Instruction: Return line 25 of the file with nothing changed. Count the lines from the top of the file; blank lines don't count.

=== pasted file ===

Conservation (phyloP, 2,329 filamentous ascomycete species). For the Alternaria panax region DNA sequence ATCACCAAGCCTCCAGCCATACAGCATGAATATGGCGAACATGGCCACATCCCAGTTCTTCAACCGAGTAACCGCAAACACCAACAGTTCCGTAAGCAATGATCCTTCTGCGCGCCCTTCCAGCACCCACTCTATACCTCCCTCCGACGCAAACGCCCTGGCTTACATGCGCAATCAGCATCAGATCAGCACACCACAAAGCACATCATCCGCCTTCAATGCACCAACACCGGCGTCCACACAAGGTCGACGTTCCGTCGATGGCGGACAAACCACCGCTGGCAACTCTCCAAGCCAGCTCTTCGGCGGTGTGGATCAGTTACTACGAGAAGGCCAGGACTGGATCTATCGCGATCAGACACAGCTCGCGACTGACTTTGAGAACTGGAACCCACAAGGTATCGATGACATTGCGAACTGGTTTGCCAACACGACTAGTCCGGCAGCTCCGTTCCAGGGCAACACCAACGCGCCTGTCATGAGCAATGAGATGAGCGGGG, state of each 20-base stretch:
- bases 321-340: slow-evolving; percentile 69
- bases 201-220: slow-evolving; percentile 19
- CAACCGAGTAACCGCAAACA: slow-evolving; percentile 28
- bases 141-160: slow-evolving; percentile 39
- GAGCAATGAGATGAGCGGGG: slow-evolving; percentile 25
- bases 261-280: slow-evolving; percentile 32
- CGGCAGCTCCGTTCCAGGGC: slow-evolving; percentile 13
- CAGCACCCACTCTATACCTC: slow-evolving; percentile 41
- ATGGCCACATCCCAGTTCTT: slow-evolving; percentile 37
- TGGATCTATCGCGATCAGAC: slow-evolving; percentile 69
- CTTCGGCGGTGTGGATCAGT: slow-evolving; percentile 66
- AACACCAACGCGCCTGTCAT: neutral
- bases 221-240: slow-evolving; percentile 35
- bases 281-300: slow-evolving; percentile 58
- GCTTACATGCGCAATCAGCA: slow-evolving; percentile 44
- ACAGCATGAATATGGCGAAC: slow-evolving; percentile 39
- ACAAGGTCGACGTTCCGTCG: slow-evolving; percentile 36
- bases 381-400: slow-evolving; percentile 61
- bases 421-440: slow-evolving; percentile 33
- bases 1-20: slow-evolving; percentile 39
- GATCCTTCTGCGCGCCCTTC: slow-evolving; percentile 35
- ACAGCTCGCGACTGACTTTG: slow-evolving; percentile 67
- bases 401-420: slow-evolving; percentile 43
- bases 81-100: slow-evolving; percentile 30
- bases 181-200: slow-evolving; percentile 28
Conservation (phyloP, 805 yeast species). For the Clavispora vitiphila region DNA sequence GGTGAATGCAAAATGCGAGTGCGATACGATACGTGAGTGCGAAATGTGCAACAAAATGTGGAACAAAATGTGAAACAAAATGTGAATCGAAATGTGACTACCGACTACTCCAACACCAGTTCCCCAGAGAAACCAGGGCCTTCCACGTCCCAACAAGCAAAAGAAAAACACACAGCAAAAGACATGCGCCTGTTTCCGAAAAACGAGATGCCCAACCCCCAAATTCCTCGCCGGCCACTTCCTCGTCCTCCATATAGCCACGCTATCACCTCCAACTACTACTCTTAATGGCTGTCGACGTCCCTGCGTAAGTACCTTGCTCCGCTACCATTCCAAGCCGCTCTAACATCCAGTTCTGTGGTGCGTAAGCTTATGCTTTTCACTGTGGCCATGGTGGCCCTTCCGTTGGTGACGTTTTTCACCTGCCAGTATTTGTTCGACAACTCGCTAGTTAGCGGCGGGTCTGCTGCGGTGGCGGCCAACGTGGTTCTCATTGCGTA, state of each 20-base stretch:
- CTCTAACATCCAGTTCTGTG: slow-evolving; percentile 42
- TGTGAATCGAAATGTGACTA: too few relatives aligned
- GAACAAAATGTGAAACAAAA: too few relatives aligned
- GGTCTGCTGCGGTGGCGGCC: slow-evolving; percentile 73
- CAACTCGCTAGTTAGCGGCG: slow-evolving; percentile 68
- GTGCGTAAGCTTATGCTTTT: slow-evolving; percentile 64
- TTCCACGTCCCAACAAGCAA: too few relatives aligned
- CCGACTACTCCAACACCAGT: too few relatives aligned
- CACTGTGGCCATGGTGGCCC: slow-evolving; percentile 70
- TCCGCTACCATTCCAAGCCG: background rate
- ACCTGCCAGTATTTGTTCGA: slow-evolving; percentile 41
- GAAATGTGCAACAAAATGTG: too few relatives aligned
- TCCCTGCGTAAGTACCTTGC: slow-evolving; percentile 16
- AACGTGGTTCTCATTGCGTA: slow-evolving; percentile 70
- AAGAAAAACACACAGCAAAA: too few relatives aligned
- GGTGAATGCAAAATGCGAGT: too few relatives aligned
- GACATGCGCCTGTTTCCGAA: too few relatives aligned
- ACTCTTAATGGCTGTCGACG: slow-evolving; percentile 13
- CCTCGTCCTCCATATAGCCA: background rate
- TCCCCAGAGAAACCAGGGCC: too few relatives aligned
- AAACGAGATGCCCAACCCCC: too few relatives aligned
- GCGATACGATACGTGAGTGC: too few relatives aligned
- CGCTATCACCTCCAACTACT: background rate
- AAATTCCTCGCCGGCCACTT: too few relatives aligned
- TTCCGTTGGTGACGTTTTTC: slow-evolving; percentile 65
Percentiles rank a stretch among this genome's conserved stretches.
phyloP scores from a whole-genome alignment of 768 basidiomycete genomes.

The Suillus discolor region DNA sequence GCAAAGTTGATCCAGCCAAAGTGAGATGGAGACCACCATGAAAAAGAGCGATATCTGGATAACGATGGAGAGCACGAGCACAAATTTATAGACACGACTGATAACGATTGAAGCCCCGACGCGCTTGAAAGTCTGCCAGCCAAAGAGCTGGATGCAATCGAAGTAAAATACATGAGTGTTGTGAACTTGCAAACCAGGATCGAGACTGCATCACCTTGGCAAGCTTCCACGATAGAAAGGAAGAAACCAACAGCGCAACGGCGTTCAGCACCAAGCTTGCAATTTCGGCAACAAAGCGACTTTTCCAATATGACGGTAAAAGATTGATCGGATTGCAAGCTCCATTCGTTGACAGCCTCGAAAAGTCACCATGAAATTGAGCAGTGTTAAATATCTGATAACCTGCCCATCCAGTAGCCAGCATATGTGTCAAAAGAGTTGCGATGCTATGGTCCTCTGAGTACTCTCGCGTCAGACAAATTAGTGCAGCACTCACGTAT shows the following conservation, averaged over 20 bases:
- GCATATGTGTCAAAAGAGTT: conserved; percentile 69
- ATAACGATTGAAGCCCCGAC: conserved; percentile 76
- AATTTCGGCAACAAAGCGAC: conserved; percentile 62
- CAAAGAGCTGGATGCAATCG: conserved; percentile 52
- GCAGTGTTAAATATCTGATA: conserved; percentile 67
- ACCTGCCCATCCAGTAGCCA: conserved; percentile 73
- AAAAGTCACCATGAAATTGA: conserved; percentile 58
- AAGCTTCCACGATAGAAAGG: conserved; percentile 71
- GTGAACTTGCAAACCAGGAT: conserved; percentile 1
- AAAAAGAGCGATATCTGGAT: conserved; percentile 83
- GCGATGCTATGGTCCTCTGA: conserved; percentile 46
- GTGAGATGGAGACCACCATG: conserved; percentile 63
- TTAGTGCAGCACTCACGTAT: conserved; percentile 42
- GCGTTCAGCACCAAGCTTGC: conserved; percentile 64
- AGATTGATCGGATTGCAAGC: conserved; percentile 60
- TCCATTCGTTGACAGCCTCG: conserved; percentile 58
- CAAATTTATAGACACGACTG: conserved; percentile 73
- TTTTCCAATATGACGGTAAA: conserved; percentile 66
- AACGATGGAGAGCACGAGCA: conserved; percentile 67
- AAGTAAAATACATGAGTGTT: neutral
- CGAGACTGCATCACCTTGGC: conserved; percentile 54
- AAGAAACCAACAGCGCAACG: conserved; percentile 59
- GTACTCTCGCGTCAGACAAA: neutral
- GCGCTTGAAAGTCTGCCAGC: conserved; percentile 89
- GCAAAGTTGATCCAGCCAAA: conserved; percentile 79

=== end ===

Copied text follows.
- bases 81-100: slow-evolving; percentile 30